I love most aspects of Christianity. I love how it teaches compassion, mercy, love and all the good things we human beings should aspire to be. It’s wonderful that many churches are so active in the community and want to do good things in society and help others.

After returning to Australia from Malaysia I felt like something was missing. I researched key aspects and foundations of Christianity. I researched what Paul taught, what various historical leaders implemented after the death of Christ and I read my Bible inside out.

I researched what has been taken out of the Bible, what has been put in and the various contradictions and solid truths of the Bible. There are similarities between the Qur’an and the Bible. For me, the Qur’an answered many questions I had about my Christian faith for a long time. I could find no fault, no contradictions in the Qur’an. I listened to debates between world-renowned Biblical and Qur’anic scholars, with the Qur’an making more sense to me every time.

However, even when I found Islam to be the truth for me, it was very hard for me to actually leave Christianity. Religion has always been the most important thing in my life, and I wanted to make sure I was converting to Islam with all my heart and for all the right reasons. Converting to Islam meant I had certain obligations – praying at least five times a day, giving more to charity, wearing more modest clothing (a choice that I gradually implemented in my life) and give up drinking (drinking is forbidden in Islam).

This is a mammoth change; as much as I didn’t want to leave the safe haven of the church, I also knew I had to follow my heart to what I believe whole-heartedly is complete truth. I didn’t see converting to Islam as so drastically different to Christianity however; I saw it more as an update of my faith, for many reasons.

Christianity taught me to love God. It taught me humility, it taught me to love others, and it taught me a lot about Jesus (pbuh). I would not be who I am if I wasn’t once a Christian.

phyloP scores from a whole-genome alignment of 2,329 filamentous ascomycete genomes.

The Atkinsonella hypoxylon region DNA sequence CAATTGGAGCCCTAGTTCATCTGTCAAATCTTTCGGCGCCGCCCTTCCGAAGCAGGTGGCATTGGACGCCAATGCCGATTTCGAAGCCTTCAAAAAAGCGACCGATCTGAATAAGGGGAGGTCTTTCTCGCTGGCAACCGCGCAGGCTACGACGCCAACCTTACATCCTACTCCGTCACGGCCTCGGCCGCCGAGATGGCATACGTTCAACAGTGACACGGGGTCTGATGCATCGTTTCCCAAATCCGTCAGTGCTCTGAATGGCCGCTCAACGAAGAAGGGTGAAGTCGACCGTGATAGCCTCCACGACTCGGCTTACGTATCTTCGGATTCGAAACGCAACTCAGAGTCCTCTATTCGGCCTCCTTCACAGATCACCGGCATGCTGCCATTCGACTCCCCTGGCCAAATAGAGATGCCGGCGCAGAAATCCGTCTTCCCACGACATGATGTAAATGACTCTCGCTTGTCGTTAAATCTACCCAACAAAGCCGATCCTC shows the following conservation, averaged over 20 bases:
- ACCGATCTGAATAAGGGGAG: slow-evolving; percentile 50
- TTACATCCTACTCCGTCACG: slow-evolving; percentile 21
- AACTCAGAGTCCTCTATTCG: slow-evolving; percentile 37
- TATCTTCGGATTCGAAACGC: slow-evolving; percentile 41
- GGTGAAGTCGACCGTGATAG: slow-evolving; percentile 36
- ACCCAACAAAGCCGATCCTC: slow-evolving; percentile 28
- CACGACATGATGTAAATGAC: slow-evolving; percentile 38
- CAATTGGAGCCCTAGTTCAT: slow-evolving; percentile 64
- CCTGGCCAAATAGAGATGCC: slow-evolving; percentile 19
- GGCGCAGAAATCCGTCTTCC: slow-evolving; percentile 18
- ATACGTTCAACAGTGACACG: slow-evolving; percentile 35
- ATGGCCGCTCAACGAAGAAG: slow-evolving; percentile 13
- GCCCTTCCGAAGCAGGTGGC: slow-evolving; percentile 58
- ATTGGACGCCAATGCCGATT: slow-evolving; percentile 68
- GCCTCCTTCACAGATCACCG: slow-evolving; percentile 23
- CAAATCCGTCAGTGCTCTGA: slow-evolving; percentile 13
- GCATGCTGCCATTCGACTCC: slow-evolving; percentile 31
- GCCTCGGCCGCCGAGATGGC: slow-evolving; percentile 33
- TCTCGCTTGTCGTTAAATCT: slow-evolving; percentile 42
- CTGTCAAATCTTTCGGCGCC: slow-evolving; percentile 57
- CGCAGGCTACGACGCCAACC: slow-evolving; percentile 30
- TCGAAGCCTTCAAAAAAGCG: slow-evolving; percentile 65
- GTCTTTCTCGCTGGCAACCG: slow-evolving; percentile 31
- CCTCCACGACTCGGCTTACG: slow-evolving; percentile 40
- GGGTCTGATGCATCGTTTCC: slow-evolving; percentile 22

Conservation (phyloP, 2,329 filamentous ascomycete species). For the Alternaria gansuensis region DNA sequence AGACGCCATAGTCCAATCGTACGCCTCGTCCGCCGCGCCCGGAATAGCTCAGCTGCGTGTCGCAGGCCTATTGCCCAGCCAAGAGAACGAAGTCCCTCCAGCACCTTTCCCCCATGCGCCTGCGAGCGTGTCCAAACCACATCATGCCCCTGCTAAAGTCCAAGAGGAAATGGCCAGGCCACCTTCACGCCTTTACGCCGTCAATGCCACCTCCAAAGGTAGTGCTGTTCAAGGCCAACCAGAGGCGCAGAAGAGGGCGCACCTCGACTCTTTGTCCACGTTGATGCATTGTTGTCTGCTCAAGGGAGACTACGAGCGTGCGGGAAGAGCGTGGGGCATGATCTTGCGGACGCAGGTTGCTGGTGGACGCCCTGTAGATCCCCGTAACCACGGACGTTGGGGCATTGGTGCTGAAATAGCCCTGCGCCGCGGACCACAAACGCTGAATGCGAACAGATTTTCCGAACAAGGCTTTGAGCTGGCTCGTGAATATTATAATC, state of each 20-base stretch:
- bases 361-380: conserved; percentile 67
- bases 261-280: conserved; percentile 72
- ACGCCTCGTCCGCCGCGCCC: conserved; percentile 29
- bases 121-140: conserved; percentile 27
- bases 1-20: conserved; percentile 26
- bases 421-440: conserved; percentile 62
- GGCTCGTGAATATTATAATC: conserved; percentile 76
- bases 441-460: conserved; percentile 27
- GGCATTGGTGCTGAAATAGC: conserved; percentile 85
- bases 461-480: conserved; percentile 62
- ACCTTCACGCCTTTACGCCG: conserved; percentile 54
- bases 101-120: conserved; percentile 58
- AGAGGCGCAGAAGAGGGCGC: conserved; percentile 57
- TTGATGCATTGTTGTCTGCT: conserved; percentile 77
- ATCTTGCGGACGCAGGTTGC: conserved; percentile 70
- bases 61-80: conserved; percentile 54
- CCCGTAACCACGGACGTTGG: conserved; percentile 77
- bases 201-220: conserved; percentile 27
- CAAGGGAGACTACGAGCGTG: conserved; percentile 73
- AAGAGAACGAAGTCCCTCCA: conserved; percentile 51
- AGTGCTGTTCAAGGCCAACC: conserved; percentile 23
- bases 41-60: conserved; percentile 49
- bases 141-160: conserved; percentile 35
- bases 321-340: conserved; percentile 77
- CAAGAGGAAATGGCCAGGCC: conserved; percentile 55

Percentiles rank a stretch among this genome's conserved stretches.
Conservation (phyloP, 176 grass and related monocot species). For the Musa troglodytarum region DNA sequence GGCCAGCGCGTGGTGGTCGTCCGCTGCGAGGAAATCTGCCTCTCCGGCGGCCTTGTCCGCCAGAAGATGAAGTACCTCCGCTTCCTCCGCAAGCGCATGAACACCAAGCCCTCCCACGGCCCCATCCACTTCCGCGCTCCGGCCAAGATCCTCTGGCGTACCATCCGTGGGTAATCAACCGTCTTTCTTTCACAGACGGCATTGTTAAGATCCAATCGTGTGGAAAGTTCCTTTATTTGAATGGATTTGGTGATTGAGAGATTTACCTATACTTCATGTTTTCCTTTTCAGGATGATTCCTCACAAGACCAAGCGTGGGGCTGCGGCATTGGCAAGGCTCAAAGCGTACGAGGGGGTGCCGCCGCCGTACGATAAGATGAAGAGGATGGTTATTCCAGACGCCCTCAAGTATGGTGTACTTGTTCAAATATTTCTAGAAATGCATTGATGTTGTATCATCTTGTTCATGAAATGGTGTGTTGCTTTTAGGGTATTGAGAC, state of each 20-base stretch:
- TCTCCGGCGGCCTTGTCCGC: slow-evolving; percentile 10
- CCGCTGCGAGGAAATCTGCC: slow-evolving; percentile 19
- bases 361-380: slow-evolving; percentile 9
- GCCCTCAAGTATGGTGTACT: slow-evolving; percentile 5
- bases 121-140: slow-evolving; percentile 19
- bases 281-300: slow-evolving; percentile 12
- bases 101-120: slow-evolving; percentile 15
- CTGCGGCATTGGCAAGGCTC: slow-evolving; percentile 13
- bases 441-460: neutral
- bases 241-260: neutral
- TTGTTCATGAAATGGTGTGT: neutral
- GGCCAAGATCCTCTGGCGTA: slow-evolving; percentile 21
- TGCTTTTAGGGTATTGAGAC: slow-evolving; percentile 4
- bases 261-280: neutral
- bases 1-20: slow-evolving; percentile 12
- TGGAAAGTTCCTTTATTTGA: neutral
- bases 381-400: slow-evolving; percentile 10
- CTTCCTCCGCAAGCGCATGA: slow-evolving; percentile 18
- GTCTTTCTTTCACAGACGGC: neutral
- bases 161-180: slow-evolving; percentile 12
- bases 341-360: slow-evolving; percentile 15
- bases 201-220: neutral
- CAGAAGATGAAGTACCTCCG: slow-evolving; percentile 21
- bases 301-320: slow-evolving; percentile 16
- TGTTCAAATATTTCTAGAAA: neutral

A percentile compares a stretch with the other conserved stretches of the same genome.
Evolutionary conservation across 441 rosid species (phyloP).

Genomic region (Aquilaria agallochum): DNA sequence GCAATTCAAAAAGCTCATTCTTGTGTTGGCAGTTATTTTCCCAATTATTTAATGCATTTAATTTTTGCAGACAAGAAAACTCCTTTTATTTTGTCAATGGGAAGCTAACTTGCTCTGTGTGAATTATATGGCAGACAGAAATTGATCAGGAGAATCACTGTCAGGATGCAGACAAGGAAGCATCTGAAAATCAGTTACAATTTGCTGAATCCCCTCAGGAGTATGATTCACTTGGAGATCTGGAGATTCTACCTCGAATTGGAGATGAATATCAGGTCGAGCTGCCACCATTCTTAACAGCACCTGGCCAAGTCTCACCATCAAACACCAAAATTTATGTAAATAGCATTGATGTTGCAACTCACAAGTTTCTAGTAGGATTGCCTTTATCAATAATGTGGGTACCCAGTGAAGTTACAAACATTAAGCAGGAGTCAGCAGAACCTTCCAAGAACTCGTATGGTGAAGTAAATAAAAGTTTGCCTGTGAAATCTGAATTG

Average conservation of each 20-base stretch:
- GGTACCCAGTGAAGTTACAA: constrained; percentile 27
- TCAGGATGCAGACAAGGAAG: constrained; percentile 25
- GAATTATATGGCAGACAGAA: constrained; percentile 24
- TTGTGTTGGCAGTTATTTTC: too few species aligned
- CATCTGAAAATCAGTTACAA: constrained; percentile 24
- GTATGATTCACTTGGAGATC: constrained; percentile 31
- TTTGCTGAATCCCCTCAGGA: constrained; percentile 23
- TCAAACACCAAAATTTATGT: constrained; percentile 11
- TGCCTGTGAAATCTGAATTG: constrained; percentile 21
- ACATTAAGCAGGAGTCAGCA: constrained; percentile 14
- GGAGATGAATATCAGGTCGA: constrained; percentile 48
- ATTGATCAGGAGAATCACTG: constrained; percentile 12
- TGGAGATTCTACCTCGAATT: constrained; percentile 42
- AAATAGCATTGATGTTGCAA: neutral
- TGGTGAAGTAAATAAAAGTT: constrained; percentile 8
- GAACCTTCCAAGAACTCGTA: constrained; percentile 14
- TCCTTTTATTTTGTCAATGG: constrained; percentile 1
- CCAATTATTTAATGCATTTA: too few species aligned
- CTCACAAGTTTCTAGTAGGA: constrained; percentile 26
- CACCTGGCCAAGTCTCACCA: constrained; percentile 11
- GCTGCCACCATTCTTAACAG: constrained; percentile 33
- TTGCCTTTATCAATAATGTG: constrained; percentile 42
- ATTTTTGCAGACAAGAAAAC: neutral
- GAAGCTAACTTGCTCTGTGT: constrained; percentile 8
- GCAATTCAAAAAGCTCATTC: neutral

The best part of being a journalist is being able to make some change in the world; to give people a voice, to learn about human beings and the world around me. Being a journalist led me to learn about Islam.

Interviewing U.N. Person of the Year, passionate leader of SIS (Sisters in Islam), writer and strong advocate for women’s rights Marina Mahathir shaped my view of Muslim women’s rights and of Islam itself. I still remember how sweaty my palms were when I interviewed her. A million thoughts were rushing through my head. ‘Am I good enough?’ ‘Am I really cut out for journalism?’ This was my first interview with someone quite famous.

As soon as I met Marina, her quiet yet assertive nature impressed me and I immediately felt a sense of ease. I knew the interview was an important one, a life-changing one. She answered so many questions I had been asking myself since arriving in Malaysia. Her knowledge was exhilarating and I felt as if I had a newfound understanding of something much bigger and deeper than I ever thought possible.

We are all one people on this Earth,” said Marina as we finished the interview. Looking back now, I know that was the most important lesson I had learned thus far. Despite various factors that apparently make us so different –national borders, politics, culture, tribes, heritage, skin colour, race and religion – we all bleed the same and breathe the same air. I think we should all try to remember this daily.

Becoming a Muslim and incorporating it into my life has not been easy in the slightest. It’s hard, and I learn more every day. People judge me, even Muslims judge me. Being a Muslim has tested my patience more than ever before or ever imagined. But they say the right path is not always the easiest one – and despite how hard it is at times, it also brings an incredible sense of peace in my heart and into my life. I wouldn’t have it any other way. It makes me happy, it makes me cry, and it makes me question a lot of things about society and about the Dunya (this life).

All I can say is that I find rest with Allah (swt), and no matter what I go through, I know I am never alone every time I make Salat to my Creator. Truly, ‘verily with every hardship comes ease’ (Al-Inshirah 94:6).

Yes, I am Muslim. I am also Australian, I'm a journalist, and I am also a traveler. Being a Muslim doesn't change the elements that make up who I am as a person.

Sarah Price is a Master of Journalism student at Monash University Australia. She has interned in Malaysia and Melbourne.